Trout's homers make history, top Astros

Trout's homers make history, top Astros

HOUSTON -- Mike Trout had his first multi-homer game of the season, became the youngest player with 100 home runs and 100 stolen bases and led the Angels to a 6-3 victory over the Astros at Minute Maid Park on Friday night.

The legend keeps growing.

"The guy is unbelievable," said Angels starter Jered Weaver, who got the no-decision after pitching six innings of two-run ball. "Nothing he does surprises me anymore."

Each of Trout's homers broke ties and capped impressive at-bats. The first, a two-run shot to left off Roberto Hernandez in the sixth, came on a full-count sinker. The second, a three-run homer to right-center field off Chad Qualls in the eighth, came after fouling off a tough 0-2 pitch.

"I know how to attack him. I just didn't execute the pitch," Qualls said. "I had him set up for what I wanted him to do. He didn't foul it off or miss it. He ended up hurting us with it. That's what good hitters do. When we make mistakes, they jump on it."

Weaver hung in, a trio of relievers kept the Astros from taking the lead in the seventh and Huston Street, who has retired all 12 batters he's faced this season, recorded the save in the ninth, putting the Angels at 3-1 to start this six-game road trip.

Street nails down fourth save

"We put it all together," Angels manager Mike Scioscia said. "It was a good win."

The Mike Trout Show: In the sixth, Trout -- 23 years and 253 days old -- became the youngest player ever with 100 homers and 100 stolen bases, passing Alex Rodriguez, who got there at 23 years and 309 days in 1999. But he wasn't done. He homered again in the eighth, a three-run shot that broke a 3-3 tie and put his batting average at .444 to start the season. More >

Trout's second homer of the game

Started off strong: For three innings, Hernandez was perfect, retiring his first nine batters, including four on strikeouts. The Angels didn't get their first baserunner until Kole Calhoun led off the fourth inning with a deep triple to center field on Hernandez's 45th pitch. Through five innings, Hernandez allowed only one hit and one run. In six innings, he allowed three runs and three hits, including Trout's two-run homer. More >

Ramos induces inning-ending DP

Bend, but don't break: On a humid night in a roof-enclosed Minute Maid Park, Weaver was spent after throwing 86 pitches through six innings, to Scioscia matched up in the seventh. It didn't go so well initially, with the Astros loading the bases with nobody out and George Springer up to bat. Vinnie Pestano limited Springer to a game-tying sacrifice fly, though, and Cesar Ramos got Jed Lowrie to bounce into an inning-ending double play.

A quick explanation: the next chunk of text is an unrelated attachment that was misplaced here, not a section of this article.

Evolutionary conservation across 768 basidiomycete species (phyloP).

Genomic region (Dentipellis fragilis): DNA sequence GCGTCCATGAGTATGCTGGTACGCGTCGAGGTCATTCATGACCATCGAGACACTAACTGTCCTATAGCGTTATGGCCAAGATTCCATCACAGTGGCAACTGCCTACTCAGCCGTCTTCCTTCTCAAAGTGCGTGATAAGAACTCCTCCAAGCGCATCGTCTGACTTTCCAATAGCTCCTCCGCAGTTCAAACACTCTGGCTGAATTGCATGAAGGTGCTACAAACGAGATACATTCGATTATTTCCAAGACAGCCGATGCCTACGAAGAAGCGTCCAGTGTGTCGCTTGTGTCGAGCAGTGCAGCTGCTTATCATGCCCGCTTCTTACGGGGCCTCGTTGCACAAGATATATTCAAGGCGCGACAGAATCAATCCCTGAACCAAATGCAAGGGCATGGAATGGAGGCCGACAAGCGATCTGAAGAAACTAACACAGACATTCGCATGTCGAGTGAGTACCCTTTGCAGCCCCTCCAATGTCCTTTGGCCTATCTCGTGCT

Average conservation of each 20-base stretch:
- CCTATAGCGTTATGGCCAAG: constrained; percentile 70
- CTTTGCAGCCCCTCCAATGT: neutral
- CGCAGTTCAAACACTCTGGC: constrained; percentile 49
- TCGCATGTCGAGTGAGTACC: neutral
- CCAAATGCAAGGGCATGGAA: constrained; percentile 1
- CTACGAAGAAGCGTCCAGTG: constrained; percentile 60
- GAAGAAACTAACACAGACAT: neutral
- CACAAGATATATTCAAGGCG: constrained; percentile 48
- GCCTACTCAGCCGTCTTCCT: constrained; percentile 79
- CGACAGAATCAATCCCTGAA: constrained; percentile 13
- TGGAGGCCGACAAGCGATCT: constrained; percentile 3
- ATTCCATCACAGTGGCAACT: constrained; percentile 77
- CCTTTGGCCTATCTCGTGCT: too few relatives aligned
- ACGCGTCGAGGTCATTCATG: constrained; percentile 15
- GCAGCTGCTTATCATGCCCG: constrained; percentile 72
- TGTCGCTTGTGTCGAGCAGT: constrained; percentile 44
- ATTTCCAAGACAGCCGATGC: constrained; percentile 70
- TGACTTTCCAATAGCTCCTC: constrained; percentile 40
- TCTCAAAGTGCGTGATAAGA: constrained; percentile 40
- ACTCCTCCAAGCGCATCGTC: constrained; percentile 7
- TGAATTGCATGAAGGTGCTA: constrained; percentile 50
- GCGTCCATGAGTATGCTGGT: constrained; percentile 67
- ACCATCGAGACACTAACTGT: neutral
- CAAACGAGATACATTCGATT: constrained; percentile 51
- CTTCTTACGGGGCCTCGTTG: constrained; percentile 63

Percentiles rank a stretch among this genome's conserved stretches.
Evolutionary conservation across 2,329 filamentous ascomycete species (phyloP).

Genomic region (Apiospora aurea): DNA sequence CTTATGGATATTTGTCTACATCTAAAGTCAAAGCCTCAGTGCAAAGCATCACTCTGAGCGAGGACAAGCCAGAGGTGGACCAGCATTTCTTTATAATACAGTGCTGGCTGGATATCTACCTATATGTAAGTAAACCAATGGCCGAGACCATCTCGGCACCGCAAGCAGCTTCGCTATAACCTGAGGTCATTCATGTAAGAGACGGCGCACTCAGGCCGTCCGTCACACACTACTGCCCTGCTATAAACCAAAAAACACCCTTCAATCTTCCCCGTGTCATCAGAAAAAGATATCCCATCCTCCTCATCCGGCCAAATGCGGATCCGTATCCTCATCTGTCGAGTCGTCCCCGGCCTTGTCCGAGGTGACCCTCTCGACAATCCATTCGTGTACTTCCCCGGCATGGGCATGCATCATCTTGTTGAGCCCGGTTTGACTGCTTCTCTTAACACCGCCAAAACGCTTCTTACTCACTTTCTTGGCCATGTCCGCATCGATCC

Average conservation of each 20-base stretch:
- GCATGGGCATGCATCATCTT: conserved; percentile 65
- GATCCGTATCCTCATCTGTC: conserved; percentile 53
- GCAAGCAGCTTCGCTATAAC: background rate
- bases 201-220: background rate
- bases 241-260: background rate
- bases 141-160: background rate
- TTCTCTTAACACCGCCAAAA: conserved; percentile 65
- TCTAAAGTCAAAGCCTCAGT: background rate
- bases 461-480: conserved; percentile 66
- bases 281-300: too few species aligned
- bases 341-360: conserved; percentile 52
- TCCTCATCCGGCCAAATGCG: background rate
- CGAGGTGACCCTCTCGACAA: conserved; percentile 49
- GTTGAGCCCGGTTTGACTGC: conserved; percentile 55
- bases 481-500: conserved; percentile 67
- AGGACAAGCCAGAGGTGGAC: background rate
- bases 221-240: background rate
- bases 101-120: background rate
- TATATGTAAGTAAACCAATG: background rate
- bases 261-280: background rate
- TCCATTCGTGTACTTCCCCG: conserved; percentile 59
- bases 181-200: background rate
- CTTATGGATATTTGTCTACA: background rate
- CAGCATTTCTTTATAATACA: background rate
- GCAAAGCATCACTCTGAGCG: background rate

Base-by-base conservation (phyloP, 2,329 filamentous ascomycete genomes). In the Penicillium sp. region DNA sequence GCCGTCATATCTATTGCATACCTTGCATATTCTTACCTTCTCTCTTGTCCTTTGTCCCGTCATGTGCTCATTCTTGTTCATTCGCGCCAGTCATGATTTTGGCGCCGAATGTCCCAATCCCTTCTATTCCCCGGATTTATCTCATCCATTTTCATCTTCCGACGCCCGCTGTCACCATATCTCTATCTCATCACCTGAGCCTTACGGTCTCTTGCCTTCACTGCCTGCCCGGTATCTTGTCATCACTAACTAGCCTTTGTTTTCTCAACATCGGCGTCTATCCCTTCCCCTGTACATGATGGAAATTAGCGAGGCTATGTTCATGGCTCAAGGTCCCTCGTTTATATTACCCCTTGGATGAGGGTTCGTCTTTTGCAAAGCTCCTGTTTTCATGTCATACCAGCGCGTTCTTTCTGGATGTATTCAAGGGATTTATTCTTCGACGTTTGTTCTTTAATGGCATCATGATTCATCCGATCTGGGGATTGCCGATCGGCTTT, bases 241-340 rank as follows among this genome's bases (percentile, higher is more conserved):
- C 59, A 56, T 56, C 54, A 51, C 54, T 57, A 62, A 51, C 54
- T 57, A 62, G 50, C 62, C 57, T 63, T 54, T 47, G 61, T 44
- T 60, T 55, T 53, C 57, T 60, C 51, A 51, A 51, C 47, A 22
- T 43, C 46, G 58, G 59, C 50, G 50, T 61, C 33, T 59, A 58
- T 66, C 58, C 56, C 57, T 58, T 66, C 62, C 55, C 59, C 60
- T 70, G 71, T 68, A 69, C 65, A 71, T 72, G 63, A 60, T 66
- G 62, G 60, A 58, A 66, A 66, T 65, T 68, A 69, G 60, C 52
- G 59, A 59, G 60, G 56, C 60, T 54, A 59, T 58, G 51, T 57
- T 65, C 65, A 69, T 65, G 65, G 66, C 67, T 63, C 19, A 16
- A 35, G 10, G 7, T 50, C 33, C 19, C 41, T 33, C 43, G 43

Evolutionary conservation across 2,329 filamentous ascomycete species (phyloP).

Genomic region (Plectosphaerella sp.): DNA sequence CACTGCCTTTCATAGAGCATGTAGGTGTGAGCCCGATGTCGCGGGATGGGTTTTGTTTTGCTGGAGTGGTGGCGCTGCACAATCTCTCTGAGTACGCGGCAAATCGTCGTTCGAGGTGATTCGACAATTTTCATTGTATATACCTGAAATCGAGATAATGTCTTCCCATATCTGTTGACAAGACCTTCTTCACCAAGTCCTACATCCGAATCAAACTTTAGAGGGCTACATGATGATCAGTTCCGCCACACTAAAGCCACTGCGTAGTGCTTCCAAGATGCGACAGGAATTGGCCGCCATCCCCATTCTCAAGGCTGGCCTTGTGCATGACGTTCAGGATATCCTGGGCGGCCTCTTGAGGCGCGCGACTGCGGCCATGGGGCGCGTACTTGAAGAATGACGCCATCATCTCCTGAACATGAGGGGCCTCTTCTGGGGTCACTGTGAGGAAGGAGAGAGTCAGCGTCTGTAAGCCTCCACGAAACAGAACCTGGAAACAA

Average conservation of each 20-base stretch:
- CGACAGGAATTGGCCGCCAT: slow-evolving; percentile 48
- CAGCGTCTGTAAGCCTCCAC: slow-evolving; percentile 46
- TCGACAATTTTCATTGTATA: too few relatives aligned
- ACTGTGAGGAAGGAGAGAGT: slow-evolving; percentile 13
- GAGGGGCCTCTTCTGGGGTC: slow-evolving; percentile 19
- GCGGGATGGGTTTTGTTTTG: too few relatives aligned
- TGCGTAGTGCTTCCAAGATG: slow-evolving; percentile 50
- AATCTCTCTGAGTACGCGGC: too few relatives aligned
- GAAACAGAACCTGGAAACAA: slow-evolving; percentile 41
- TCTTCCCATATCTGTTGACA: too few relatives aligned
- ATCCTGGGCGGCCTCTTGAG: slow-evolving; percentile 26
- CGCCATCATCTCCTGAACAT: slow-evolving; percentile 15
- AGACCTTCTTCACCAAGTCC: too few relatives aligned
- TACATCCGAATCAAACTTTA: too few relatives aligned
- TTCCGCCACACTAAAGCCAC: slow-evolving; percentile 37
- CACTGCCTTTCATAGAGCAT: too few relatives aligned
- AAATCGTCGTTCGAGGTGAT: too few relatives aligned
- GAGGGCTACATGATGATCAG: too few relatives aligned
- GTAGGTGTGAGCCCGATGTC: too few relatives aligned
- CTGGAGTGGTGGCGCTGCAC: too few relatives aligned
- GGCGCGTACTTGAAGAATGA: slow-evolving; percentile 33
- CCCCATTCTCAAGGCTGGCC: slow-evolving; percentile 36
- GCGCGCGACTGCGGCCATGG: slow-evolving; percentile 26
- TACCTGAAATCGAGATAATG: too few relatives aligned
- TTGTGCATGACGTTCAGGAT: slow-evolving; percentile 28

Springer's game-tying sac fly

"It was a step in the right direction. I felt a little better, consistently throwing the ball the way I wanted to." -- Weaver, who gave up two runs on six hits in six innings and lowered his ERA from 8.71 to 6.61

"Those are two good swings for them, at the time they needed them the most. That's certainly the story of the game." -- Astros manager A.J. Hinch, on the two home runs Mike Trout hit.

• Trout is the first Angels player in the last 17 years to start the season with a 10-game hitting streak. The last was Darin Erstad, who began the 1998 season with a 15-game hitting streak and is also the only other Angels player with 100 homers and 100 steals. Trout is batting .444 in the season's first 10 games.

With the Angels up three in the eighth inning, Scioscia replaced third baseman David Freese with utility infielder Taylor Featherston, a Rule 5 Draft pick who hasn't played above Double-A. It was the first time Featherston has been used as a defensive replacement all year.

"He has the arm strength, the athleticism, his hands are good," Scioscia said of Featherston. "We hope it translates into a little more range down there with guys like [Joe] Smith, Street, who are going to keep the ball on the ground."

Angels:C.J. Wilson takes the ball for the second of a three-game series in search of another step in the right direction. After throwing eight shutout innings in his season debut, the 34-year-old left-hander continually left pitches up and got hit around by the Royals on Sunday, giving up seven runs (six earned) on nine hits in 5 2/3 innings.

Astros: Starter Dallas Keuchel not only is sporting a low 1.29 ERA, he's also a Gold Glove fielder. The 27-year-old left-hander sports a career 5.15 ERA against the Angels, giving up 25 runs on 55 hits in 43 2/3 innings against them.

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Richard Dean is a contributor to Alden Gonzalez is a reporter for Read his blog, Gonzo and "The Show", and follow him on Twitter @Alden_Gonzalez. This story was not subject to the approval of Major League Baseball or its clubs.